RPF 11/12 Towards a better understanding of the needs of English Learners of foreign languages

Project: Research project (funded)Internal pump-priming

Project Details


Most people agree that it is hard to learn a new language as an adult, but relatively little research tries to link why language learning is difficult with how we can help learners do better. Of the research that there is, most looks at sentence structure, rather than speech sounds, and deals with the needs of people learning English, rather than the needs of native English speakers learning other languages.

This project will address this imbalance by highlighting the need for research on English learners of other languages: we will carry out a study, then, share our results with other researchers, within and beyond York, through a public conference and an inter-disciplinary workshop to generate further research.

Our study replicates an experiment which showed that French listeners can’t tell which syllable in a word is stressed (Dupoux et al 2001, 2007). We suspect that English listeners have the same difficulty, but for a different reason: in French, stress is always on the last syllable, so listeners don’t pay attention to stress at all when they learn new words; we think English listeners do pay attention to stress, but only ‘hear’ it if it sounds like English stress. If we’re right, then, there is a way to help, using methods already developed to train learners how to listen differently.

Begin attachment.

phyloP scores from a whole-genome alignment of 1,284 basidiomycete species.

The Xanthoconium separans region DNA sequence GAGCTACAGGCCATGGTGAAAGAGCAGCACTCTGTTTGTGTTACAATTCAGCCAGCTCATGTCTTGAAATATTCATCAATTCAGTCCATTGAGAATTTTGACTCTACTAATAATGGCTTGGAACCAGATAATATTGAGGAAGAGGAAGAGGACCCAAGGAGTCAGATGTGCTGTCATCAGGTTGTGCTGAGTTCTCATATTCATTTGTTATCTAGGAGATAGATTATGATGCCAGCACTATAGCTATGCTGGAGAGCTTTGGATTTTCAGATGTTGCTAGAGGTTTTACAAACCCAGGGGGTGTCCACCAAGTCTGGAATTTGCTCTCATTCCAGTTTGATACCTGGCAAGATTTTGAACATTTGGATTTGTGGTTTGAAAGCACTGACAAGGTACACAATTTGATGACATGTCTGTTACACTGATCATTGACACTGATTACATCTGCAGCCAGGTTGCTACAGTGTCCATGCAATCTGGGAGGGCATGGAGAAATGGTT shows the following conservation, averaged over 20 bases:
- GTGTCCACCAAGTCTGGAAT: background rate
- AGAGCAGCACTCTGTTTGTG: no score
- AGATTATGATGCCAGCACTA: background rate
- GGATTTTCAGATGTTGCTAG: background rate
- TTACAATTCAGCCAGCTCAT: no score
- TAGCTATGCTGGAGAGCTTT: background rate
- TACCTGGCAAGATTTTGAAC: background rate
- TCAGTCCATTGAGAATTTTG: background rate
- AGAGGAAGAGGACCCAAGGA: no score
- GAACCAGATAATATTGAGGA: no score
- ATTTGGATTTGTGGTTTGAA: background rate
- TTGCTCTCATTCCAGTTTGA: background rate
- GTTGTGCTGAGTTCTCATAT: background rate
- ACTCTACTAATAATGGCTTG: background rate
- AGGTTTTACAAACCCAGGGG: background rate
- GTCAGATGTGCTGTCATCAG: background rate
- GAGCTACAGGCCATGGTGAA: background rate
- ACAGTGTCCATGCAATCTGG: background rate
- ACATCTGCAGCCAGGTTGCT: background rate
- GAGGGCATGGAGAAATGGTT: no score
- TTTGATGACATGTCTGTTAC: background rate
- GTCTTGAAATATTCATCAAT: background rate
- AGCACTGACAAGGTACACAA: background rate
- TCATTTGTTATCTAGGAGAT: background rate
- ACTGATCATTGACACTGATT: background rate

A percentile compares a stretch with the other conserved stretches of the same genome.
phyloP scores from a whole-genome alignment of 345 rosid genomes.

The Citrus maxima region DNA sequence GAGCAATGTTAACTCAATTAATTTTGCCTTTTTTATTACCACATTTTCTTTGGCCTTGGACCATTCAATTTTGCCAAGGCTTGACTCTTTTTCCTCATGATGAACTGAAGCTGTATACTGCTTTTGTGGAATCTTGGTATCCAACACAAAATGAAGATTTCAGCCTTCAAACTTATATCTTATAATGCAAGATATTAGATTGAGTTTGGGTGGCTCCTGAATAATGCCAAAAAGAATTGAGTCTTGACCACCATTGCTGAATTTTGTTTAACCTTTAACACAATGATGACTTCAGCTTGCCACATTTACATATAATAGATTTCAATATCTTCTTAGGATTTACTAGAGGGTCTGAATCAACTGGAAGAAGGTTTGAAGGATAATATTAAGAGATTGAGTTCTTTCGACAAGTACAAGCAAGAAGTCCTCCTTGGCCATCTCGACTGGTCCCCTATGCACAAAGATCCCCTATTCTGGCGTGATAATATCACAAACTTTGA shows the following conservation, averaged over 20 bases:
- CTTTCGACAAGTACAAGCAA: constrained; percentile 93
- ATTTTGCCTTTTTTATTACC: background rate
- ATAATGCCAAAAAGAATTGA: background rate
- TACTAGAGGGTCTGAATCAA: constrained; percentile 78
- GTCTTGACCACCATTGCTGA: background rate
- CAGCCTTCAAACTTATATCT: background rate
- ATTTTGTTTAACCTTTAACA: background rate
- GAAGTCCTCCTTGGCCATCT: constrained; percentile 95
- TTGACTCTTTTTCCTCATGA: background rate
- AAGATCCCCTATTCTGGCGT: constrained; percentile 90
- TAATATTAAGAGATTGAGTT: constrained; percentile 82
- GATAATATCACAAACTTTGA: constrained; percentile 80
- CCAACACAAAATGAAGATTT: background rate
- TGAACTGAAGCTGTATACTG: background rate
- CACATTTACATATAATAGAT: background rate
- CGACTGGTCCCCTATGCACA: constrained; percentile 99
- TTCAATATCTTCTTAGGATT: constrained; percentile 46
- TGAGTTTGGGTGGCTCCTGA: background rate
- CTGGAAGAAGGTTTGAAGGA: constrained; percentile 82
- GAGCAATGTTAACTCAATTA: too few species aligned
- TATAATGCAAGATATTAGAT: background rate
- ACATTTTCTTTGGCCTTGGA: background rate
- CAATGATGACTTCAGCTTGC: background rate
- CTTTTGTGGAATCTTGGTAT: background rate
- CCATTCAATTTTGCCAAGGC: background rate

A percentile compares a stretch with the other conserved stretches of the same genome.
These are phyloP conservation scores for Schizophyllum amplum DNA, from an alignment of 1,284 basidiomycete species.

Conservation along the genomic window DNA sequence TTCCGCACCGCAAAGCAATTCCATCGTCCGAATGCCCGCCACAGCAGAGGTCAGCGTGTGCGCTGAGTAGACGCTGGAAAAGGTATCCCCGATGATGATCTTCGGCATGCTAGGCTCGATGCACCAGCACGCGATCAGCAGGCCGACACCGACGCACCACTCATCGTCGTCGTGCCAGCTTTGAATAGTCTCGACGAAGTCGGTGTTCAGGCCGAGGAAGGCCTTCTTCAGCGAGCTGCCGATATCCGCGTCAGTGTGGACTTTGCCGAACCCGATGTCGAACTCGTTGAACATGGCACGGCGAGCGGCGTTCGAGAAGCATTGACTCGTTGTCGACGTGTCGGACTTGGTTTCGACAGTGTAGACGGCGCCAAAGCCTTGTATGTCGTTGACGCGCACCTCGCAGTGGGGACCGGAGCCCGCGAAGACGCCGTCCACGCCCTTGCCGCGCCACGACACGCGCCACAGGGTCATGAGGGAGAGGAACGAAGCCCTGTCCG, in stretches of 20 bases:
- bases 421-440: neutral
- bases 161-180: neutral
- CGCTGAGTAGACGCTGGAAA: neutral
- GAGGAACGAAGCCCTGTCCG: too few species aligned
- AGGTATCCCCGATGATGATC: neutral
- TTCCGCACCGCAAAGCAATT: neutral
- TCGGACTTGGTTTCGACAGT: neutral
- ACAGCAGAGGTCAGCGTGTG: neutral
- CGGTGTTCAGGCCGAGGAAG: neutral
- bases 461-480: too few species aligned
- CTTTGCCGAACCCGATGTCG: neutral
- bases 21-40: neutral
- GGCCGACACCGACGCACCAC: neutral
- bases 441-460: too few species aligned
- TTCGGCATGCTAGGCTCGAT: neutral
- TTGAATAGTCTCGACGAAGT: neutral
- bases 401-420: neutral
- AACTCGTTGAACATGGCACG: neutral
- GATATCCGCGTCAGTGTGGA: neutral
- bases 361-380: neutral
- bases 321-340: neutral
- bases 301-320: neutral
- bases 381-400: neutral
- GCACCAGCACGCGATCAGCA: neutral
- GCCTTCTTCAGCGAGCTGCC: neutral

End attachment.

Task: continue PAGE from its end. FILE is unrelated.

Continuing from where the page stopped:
Key findings

The main findings from the study were that i) the phonetic realisation of stress does impact on the ability of English listeners to detect stress in a 'sequence recall' task (i.e. which requires encoding of the targets into working memory); but, ii) that English listeners also have difficulty in identifying the position of stress in targets (in a simple 'same/different?' AX task) when the correlates of stress differ from those used in English.

This means that English listeners show the same surface symptoms of 'stress deafness' as have been observed for French listeners, but the underlying cause is different; it appears that English listeners only encode stress into working memory representations if they can hear/identify it, and they only reliably hear/identify stress when the correlates match those used in English.

Follow-on applications
A funding application was made to the British Academy/Leverhulme Small Grant scheme in November 2012 [£9.922; R14917; not awarded].
Effective start/end date7/12/117/12/11


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